NPR Warns Readers: Reporting 'May Later Turn Out to Be Wrong'

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National Public Radio added a preemptive disclaimer to a Tuesday story about a shooting in Columbus, Ohio, warning readers that some of its facts “may later turn out to be wrong.”

The disclaimer was appended to a story about Ma’Khia Bryant, a 16-year-old girl shot by police when they allegedly found her wielding a knife during a conflict with two other girls. “This is a developing story,” the warning said. “Some facts reported by the media may later turn out to be wrong. We will focus on reports from police officials and other authorities, credible news outlets, and reporters who are at the scene, and we will update as the situation develops.”

The story, originally authored by NPR’s Vanessa Romo and published around 10 p.m. Tuesday, went through a slew of changes after its initial publication on Tuesday, according to versions archived online, including the addition of a second author, Jaclyn Diaz, several hours after it was first published. The revised story included a line noting that police couldn’t say whether Bryant had been the one to call for help, though each version led with the family’s claim that Bryant had been the one to make the call. The revision also notes, in the eighth paragraph, that Interim Police chief Michael Wood disclosed body camera footage from the incident, which Woods said showed Bryant “holding a knife as she pushes two girls.”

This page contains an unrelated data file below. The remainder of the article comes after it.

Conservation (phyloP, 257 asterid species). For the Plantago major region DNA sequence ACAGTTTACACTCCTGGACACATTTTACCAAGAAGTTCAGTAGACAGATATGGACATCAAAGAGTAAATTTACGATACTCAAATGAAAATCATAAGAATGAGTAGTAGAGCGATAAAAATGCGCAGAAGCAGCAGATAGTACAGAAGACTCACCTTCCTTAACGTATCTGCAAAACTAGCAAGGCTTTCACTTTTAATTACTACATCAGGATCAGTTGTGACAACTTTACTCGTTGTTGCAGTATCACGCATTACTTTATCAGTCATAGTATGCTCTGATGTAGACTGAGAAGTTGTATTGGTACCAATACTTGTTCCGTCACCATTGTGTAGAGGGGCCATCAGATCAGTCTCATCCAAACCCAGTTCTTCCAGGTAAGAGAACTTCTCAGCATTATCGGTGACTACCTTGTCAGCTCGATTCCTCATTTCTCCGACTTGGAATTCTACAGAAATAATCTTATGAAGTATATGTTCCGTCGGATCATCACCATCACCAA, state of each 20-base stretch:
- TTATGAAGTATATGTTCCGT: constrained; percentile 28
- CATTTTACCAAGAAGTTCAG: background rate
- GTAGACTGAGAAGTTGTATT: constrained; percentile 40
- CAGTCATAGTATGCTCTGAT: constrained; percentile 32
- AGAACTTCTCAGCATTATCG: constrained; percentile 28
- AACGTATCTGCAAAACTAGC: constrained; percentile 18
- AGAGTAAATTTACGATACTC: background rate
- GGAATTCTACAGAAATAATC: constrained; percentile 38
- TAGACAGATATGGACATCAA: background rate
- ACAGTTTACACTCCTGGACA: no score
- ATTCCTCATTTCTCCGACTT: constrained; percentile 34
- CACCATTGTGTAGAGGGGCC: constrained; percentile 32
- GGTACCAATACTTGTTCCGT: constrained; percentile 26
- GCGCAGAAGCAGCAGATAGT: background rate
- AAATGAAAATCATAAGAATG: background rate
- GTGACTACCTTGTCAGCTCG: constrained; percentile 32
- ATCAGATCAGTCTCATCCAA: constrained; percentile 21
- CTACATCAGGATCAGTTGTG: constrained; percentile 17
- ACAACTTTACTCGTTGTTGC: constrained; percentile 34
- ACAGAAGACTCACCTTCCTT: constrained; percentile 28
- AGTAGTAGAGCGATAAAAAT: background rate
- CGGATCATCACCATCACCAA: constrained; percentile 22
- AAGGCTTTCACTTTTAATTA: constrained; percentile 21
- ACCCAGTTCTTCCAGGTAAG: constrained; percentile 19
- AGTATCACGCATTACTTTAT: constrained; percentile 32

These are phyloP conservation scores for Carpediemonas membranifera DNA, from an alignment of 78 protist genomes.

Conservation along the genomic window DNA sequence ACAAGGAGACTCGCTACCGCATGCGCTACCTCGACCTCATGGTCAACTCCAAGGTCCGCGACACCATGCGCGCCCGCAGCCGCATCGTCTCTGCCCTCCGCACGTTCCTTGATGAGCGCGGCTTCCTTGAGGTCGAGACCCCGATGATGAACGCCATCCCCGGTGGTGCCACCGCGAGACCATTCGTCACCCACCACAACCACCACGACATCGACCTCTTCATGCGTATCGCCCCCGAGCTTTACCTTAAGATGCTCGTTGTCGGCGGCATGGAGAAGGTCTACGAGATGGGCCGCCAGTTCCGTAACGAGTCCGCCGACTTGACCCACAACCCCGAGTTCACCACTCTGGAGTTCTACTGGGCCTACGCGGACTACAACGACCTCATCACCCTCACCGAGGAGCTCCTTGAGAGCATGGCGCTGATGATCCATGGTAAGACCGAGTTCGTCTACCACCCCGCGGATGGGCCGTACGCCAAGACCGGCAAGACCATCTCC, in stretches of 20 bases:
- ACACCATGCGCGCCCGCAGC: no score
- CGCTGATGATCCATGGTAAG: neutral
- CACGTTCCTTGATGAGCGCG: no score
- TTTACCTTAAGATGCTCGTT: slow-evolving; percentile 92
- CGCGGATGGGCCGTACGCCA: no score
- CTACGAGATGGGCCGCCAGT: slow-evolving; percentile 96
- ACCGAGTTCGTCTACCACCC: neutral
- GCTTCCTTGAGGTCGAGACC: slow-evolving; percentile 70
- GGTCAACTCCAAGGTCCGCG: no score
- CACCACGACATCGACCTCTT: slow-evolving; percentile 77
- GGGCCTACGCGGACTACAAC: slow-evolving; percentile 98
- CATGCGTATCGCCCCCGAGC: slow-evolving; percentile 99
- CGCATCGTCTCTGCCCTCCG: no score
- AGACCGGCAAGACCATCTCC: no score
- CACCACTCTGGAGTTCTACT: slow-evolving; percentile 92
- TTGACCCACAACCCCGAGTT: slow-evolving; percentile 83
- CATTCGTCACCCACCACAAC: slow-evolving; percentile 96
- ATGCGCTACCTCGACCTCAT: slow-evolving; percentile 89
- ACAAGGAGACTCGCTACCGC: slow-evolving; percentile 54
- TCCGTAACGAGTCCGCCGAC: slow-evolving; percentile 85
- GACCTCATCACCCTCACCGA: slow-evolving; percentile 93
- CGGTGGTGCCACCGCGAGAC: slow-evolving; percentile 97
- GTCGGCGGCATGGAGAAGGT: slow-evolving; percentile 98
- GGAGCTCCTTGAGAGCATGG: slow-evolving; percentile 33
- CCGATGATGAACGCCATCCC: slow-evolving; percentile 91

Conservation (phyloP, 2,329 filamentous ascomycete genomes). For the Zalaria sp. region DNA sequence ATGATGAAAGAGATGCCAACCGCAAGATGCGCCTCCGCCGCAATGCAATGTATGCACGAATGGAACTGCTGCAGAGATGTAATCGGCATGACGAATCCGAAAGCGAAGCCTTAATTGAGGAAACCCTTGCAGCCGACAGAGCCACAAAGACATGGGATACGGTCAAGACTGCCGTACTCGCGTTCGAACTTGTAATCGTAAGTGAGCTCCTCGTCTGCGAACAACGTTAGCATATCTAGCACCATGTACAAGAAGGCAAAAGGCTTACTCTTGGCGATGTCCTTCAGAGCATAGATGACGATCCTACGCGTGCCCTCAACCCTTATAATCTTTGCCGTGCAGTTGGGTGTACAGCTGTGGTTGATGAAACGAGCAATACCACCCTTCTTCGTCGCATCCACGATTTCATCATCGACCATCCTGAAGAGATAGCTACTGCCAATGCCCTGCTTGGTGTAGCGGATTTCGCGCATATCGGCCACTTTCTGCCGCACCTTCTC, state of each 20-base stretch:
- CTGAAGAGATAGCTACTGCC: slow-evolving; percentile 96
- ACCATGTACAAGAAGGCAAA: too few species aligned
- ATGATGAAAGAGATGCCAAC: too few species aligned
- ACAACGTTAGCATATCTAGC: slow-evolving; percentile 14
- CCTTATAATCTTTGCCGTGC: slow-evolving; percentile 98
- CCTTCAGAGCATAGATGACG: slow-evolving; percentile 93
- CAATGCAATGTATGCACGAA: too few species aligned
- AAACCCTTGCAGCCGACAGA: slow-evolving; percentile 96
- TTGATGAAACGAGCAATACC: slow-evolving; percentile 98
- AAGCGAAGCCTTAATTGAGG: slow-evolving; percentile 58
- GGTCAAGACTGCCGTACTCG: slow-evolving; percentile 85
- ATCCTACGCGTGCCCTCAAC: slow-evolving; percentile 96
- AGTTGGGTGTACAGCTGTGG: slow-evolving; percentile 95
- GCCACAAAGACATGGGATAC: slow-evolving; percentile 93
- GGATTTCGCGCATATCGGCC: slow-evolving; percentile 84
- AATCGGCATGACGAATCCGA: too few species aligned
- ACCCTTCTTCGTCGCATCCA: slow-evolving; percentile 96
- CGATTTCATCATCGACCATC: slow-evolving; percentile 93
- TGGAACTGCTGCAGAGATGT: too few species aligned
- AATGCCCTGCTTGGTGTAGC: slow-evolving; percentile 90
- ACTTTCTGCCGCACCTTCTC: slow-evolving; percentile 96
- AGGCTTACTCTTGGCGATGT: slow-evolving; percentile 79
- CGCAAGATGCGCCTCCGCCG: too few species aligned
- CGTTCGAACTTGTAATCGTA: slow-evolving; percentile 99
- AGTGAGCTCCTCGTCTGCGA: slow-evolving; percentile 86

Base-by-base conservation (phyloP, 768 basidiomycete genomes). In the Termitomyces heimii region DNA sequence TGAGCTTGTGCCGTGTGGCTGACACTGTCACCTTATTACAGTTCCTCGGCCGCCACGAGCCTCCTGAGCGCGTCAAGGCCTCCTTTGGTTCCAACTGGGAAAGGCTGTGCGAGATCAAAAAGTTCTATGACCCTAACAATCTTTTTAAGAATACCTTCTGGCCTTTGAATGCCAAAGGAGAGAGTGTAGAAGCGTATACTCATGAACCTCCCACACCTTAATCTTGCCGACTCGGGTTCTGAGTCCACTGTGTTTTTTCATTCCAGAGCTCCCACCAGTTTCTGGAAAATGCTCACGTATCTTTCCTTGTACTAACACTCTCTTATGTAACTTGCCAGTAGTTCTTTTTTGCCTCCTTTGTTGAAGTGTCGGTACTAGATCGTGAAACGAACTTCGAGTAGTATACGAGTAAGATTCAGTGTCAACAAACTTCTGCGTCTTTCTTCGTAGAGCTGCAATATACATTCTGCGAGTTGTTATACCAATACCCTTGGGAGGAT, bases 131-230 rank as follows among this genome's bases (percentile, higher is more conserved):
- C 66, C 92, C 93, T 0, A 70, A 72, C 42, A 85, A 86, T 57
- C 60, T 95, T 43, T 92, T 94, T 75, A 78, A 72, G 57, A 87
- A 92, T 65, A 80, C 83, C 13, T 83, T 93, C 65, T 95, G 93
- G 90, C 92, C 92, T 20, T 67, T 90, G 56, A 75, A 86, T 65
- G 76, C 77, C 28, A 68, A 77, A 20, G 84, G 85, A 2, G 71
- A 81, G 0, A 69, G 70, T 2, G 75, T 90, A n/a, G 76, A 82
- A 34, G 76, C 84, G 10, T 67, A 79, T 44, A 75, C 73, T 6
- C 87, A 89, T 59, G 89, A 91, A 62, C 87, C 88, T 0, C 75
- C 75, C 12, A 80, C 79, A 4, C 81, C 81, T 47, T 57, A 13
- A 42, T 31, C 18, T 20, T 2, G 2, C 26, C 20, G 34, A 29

I’m deleting this tweet, which was based on the statements from Bryant’s aunt. It was premature. Holding off until we know more — which is what I should have done last night. Apologies.

— Radley Balko (@radleybalko) April 21, 2021

More than one newsroom has encountered trouble with the story, with some initial reports spelling Bryant’s name incorrectly, and others giving her age as 15. The problems prompted at least one author, The Washington Post’s Radley Balko, to issue a public retraction, writing on Twitter that he had been “premature” to claim police “shot the kid who called for help.” He said he initially based that claim on statements made by Bryant’s aunt.

Bryant’s mother, Paula Bryant, told WBNS that her daughter was 16, and added, “I’m very upset. I’m hurt. I want answers.”

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